The College is deeply concerned that a number of the provisions within the new law will now have direct consequences for some of the most vulnerable children in our society. In particular, we remain concerned that:
- Under the Act, biological age assessment testing will form a part of the assessment process for a child or young person’s asylum claim. Such tests often produce an ‘age-range-, which may straddle eighteen. We do not feel that this is a sufficiently accurate measure on which to base such a significant decision about a child’s future. Additionally, as a part of this testing, children may be required to consent to x-ray imaging, exposing them to radiation risks for a non-medical purpose. We are also concerned that proposals to use MRI imaging on this group of children may trigger a trauma response relating to their journey to the UK, causing significant harm to their mental health.
- The Act removes existing time limits on child detention for immigration purposes. Additionally, there are a lack of safeguards around Home Office accommodation for children. We know that the health, education and wellbeing needs of children cannot be adequately met in such environments.
- There is currently little information in the bill as to how the provisions set out will impact children’s access to initial health assessments (IHAs). These are essential assessments which identify both urgent and long-term health needs of children arriving in the UK. Any delay to such an assessment has the potential to lead to serious health decline in this population of children and young people.
- Ultimately, the full impact of the legislation on children is still not fully understood. RCPCH will continue to work to understand and minimise the potential risks it presents to children, their health and rights.
- It is also of continuing concern that the Government has previously admitted that it cannot confirm if the Act is compatible with the UK’s obligations under the European Convention on Human Rights.
RCPCH President, Dr Camilla Kingdon said:
I don’t believe that anyone who is committed to safeguarding children’s health and wellbeing is not alarmed by this new law. It’s so disheartening to see the bill become law after so many individuals and organisations, including RCPCH, worked tirelessly to influence and amend this legislation in order to protect children. Rather than supporting vulnerable children, this Act could now cause serious and irreversible harm. The College has major concerns for the health and safeguarding of refugee and asylum-seeking children and young people.
Under these new laws, all those arriving, including children, will face detention on arrival – and subsequently deportation. For so many of these children, they have had no choice but to take dangerous journeys because they weren’t able to get a visa to come to the UK. Where there are no ‘legal routes’ through which to enter the UK, perilous small boats are one of the only options. The Government has previously stated that it would look at safer alternatives for asylum seekers, but these have never materialised. No parent or guardian would send a child on such a dangerous journey without good reason, and we know that at least six out of ten (60%) of all those who made the dangerous channel crossing to the UK in small boats last year would be recognised as refugees through the asylum process.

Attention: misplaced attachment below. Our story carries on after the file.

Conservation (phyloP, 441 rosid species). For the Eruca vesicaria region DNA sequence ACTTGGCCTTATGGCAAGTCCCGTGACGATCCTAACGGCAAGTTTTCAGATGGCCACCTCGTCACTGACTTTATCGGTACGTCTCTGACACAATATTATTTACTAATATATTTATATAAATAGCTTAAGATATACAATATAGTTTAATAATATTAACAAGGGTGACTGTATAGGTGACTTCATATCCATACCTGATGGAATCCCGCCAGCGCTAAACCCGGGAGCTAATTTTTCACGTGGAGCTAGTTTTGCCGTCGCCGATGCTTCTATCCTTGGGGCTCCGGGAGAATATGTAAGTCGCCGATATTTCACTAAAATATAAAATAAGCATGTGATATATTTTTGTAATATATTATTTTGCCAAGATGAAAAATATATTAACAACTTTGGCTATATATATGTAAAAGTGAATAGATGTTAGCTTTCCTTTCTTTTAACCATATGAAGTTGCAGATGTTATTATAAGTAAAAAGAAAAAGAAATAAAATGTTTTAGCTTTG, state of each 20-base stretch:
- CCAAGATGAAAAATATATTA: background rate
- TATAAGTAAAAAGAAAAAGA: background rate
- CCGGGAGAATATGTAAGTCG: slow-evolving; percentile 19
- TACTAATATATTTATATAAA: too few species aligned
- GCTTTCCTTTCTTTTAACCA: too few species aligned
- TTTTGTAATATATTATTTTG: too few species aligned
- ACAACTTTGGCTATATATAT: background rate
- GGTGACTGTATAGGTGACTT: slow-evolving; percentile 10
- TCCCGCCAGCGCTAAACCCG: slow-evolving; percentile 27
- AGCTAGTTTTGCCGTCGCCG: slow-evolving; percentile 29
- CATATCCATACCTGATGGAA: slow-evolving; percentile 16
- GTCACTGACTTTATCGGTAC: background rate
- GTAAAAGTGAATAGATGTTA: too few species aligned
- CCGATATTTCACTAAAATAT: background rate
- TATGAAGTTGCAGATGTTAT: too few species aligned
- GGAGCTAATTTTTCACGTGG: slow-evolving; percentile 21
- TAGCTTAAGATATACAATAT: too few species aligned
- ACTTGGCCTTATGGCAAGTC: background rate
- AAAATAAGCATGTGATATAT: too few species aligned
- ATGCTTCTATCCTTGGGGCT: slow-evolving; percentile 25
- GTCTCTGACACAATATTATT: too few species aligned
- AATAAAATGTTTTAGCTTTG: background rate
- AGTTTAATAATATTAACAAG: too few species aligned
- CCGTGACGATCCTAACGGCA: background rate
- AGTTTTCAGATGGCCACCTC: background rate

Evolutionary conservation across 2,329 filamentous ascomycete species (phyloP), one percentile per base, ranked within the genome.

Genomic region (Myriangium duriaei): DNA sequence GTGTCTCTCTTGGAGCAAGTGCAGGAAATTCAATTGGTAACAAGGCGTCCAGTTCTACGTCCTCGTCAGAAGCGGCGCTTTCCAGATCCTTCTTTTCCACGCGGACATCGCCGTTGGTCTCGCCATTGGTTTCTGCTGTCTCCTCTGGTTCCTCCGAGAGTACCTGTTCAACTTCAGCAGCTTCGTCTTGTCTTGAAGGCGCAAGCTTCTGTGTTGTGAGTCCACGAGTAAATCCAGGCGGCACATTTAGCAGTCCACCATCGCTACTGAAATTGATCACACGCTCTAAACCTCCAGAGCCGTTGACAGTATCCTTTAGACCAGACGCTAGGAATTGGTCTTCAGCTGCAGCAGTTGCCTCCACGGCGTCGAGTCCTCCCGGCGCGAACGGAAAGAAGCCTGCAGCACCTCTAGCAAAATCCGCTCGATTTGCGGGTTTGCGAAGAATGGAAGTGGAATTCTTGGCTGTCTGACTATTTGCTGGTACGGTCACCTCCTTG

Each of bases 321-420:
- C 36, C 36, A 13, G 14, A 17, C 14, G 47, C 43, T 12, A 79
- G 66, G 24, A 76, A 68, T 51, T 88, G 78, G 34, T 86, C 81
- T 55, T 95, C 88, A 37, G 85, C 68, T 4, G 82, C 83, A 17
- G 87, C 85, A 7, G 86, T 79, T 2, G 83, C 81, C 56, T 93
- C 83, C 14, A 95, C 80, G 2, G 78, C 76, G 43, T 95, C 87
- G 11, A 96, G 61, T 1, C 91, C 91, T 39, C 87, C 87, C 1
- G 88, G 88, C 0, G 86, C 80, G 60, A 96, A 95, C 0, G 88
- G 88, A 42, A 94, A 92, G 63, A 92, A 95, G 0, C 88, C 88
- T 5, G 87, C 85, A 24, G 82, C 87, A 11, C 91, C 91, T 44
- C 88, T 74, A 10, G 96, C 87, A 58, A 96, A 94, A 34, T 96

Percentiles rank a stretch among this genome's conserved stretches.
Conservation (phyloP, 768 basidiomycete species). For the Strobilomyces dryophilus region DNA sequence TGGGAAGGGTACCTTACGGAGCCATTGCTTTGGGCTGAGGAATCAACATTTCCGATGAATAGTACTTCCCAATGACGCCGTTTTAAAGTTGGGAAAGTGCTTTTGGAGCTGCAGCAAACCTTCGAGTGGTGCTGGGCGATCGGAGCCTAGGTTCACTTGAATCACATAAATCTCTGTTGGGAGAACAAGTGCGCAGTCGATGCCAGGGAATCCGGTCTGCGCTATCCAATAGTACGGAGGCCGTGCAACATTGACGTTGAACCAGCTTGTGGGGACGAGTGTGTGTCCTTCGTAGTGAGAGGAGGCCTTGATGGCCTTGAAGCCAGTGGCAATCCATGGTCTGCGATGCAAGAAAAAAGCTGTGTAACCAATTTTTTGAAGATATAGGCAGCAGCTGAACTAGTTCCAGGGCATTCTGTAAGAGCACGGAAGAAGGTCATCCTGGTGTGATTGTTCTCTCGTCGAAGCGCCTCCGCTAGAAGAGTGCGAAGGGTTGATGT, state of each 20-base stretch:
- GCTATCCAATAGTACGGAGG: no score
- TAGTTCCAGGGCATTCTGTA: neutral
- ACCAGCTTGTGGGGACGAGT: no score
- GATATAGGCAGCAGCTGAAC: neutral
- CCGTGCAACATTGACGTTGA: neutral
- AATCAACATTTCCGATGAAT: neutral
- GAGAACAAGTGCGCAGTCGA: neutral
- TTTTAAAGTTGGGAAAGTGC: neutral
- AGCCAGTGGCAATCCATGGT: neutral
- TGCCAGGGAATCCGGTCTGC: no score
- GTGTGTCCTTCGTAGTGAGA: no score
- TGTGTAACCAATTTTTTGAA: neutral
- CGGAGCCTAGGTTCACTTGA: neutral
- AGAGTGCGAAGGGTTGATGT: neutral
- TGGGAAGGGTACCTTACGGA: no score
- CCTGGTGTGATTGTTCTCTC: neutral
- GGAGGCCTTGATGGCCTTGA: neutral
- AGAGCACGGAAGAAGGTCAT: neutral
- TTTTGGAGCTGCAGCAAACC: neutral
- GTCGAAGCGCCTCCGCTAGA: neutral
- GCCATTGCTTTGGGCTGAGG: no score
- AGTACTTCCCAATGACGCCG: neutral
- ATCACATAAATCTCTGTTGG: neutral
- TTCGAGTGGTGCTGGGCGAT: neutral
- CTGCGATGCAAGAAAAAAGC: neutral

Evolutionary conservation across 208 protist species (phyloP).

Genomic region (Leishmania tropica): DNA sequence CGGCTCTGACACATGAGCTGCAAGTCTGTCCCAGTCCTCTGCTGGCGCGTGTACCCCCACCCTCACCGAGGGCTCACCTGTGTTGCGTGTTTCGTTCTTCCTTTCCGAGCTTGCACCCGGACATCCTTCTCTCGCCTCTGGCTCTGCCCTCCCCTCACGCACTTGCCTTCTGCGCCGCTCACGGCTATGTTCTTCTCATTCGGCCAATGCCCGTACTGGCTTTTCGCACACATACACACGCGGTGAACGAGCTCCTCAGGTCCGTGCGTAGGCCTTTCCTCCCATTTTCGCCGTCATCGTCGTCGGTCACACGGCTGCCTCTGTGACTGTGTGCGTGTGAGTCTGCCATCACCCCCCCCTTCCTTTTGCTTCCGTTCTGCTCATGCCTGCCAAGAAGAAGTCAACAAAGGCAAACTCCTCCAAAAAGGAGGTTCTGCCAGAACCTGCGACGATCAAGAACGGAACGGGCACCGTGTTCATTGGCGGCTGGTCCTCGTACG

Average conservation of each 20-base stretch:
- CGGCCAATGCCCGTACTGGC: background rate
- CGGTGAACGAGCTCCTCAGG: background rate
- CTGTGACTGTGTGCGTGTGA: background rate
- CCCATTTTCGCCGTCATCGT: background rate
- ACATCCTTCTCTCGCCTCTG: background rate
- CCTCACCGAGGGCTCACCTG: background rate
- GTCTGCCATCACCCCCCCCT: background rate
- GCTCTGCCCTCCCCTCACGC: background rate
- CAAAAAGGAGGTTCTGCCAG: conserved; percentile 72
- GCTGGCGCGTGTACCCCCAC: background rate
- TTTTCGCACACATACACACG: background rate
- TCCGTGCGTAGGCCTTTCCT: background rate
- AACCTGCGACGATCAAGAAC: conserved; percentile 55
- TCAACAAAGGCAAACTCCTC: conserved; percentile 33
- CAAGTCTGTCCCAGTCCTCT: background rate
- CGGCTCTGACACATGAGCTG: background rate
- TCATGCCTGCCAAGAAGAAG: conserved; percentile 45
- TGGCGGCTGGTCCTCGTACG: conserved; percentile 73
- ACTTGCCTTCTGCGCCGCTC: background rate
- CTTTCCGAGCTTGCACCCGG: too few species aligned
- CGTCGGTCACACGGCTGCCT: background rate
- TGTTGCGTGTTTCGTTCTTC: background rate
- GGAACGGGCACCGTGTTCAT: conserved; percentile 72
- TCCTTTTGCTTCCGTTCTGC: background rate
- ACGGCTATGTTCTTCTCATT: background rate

As paediatricians we also have a number of concerns relating to age assessments, which we know to be inaccurate and unethical, and we worry about the potential for children remaining in detention for indefinite periods of time. Alongside colleagues, I argued during the passage of the Bill that measures were a child rights violation and a safeguarding catastrophe. With only minor changes to the Bill since then, this position remains unchanged, and the College will work tirelessly for measures that support rather than harm vulnerable children seeking safety.
The RCPCH remains committed to our work to uphold children’s rights and advocate for their health needs to be met. While this step is extremely disappointing, we continue to work with the sector and our fellow Royal Colleges to:
- Ensure children do not undergo unnecessary or traumatic medical investigations for the purpose of age assessment. It remains our position that paediatricians do not engage with this work and we are looking to collaborate with other sector leaders on this.
- Join together with other medical bodies and wider organisations in order to campaign against child detention and ensure that healthcare standards are upheld for children seeking asylum or refuge.
- Develop clear guidance for initial health assessments and continue to highlight to government policy-makers the importance of this essential healthcare practice.
Within the College, we have a dedicated stakeholder group comprising of members who work closely with children seeking asylum, refuge or international protection. This area of children’s health remains a priority for the RCPCH, we are currently reviewing our strategy in light of the passing of this bill, and will share updates with members as soon as these are available.